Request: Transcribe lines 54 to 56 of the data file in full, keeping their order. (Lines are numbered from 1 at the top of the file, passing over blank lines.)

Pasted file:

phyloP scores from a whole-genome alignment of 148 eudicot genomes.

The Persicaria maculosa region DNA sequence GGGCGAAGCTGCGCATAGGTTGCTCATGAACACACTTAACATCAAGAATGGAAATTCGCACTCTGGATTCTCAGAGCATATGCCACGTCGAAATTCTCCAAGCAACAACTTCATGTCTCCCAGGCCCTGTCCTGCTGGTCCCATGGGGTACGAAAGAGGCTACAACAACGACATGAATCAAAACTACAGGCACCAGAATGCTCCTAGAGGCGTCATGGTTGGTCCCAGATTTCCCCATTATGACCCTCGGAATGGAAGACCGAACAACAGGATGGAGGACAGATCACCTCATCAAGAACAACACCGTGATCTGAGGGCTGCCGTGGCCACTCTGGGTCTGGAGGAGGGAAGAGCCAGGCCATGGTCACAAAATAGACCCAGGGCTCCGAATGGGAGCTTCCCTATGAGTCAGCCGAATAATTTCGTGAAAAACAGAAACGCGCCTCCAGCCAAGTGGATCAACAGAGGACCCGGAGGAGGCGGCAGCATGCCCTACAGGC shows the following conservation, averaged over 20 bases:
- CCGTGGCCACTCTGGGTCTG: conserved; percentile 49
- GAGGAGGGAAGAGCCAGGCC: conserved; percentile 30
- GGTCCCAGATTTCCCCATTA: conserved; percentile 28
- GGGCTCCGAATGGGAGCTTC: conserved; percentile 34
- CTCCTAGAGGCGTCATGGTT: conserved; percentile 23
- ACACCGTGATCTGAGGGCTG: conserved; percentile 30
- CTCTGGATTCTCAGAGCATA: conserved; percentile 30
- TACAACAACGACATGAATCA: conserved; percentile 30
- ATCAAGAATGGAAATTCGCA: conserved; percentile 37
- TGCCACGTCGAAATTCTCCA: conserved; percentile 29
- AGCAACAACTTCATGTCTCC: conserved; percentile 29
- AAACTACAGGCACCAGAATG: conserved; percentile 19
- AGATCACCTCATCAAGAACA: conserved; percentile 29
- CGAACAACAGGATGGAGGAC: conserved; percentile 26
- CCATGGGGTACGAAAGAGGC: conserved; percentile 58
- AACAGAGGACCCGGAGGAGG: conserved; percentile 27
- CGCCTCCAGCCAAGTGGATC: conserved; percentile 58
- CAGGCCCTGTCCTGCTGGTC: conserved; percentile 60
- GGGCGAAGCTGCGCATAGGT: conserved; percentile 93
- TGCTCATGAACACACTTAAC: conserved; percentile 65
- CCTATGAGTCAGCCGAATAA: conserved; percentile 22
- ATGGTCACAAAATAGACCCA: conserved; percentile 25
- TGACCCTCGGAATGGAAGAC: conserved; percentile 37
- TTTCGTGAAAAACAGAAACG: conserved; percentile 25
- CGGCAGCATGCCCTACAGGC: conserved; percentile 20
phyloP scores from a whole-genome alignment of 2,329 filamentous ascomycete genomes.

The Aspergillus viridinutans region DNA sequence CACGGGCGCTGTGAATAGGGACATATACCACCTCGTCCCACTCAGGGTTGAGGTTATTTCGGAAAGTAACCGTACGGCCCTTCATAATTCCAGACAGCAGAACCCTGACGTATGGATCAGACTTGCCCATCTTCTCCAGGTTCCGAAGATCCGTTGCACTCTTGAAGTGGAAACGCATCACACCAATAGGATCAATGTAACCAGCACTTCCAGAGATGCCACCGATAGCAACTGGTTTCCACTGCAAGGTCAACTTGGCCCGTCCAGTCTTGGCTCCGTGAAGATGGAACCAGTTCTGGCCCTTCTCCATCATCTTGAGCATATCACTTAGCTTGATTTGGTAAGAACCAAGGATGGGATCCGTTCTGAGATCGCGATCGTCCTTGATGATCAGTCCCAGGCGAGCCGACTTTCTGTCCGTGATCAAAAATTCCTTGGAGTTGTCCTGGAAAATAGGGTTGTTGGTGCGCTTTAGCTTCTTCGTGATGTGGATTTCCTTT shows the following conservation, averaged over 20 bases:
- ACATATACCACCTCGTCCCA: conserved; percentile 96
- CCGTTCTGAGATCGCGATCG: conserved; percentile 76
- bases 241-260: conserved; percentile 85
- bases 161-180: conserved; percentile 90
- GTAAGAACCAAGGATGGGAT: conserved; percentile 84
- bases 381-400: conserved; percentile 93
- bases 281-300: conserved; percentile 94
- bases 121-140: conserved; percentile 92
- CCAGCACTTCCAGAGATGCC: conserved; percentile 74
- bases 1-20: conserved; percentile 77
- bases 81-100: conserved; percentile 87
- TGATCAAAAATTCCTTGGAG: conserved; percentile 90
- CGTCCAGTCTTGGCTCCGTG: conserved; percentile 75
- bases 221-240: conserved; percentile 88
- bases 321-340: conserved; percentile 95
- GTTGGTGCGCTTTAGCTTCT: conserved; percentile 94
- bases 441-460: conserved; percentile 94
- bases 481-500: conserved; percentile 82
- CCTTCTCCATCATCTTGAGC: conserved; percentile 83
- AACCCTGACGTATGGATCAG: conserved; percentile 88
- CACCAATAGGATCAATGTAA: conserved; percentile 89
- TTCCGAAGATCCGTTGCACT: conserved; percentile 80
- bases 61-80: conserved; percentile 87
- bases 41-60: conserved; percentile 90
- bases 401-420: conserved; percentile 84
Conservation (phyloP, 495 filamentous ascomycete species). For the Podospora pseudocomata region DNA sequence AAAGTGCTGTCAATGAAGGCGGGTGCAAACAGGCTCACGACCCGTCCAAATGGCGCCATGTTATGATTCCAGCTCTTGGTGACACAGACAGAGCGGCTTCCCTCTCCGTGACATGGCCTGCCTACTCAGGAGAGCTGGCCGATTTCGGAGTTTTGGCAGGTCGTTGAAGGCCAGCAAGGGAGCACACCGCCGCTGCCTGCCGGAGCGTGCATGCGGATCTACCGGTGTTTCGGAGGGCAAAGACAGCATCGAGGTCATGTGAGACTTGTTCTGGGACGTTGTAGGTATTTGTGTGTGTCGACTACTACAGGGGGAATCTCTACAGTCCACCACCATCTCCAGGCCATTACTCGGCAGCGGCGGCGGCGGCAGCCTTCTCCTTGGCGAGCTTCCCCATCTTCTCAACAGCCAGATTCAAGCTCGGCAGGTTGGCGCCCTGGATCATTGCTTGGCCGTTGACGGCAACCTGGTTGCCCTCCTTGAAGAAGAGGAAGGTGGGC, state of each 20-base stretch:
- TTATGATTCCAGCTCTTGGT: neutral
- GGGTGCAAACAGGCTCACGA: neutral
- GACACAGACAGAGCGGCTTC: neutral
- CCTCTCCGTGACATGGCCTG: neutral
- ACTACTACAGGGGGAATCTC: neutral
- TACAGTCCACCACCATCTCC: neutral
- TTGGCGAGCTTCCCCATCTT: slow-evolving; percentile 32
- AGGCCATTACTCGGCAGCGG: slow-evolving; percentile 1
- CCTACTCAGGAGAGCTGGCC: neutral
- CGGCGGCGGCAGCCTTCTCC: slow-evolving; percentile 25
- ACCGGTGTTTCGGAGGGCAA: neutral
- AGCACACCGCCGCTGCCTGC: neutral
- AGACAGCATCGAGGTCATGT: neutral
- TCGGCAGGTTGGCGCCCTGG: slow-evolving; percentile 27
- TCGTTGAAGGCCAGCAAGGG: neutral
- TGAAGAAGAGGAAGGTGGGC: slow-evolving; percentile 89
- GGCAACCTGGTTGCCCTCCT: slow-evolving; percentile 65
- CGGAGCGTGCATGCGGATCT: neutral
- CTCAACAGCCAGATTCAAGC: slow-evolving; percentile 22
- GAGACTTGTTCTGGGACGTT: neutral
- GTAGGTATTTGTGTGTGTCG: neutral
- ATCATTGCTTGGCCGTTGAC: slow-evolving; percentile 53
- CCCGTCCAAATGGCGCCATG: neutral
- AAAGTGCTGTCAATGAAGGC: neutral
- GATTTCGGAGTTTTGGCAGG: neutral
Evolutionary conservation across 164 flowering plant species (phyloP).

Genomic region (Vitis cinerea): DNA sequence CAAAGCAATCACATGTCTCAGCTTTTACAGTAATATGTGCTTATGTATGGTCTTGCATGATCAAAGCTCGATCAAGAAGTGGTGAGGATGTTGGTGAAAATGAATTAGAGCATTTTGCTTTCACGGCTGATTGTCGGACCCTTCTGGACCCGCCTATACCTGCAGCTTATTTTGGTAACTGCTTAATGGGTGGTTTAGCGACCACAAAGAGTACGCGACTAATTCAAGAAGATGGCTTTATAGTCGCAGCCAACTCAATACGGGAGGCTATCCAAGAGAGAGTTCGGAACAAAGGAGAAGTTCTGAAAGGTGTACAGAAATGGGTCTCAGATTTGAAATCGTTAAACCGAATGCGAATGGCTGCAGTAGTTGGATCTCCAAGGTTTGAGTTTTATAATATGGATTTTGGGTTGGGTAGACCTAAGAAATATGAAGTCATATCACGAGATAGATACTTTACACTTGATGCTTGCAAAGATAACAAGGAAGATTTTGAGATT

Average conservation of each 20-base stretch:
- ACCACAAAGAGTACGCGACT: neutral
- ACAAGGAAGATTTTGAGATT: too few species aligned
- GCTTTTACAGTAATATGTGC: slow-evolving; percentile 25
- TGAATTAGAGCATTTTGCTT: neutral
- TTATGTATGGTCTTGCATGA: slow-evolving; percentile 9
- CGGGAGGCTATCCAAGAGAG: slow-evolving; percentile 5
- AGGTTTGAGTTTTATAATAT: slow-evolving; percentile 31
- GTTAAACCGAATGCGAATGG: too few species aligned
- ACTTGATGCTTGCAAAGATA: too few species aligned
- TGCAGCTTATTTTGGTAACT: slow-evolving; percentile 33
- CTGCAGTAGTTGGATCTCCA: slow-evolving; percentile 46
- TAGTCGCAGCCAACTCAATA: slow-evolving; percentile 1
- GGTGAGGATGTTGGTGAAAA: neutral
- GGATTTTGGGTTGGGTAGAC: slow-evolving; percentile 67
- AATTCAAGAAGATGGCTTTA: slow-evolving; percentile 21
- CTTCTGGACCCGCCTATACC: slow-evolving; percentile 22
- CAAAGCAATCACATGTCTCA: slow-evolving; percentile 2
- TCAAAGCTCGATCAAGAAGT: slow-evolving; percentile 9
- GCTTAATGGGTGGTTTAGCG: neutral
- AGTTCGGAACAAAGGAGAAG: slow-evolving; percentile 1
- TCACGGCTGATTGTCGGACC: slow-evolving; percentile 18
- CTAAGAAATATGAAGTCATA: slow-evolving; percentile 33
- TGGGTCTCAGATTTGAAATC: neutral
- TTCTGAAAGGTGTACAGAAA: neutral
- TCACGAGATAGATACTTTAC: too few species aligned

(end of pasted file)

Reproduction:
- bases 401-420: conserved; percentile 84
Conservation (phyloP, 495 filamentous ascomycete species). For the Podospora pseudocomata region DNA sequence AAAGTGCTGTCAATGAAGGCGGGTGCAAACAGGCTCACGACCCGTCCAAATGGCGCCATGTTATGATTCCAGCTCTTGGTGACACAGACAGAGCGGCTTCCCTCTCCGTGACATGGCCTGCCTACTCAGGAGAGCTGGCCGATTTCGGAGTTTTGGCAGGTCGTTGAAGGCCAGCAAGGGAGCACACCGCCGCTGCCTGCCGGAGCGTGCATGCGGATCTACCGGTGTTTCGGAGGGCAAAGACAGCATCGAGGTCATGTGAGACTTGTTCTGGGACGTTGTAGGTATTTGTGTGTGTCGACTACTACAGGGGGAATCTCTACAGTCCACCACCATCTCCAGGCCATTACTCGGCAGCGGCGGCGGCGGCAGCCTTCTCCTTGGCGAGCTTCCCCATCTTCTCAACAGCCAGATTCAAGCTCGGCAGGTTGGCGCCCTGGATCATTGCTTGGCCGTTGACGGCAACCTGGTTGCCCTCCTTGAAGAAGAGGAAGGTGGGC, state of each 20-base stretch:
- TTATGATTCCAGCTCTTGGT: neutral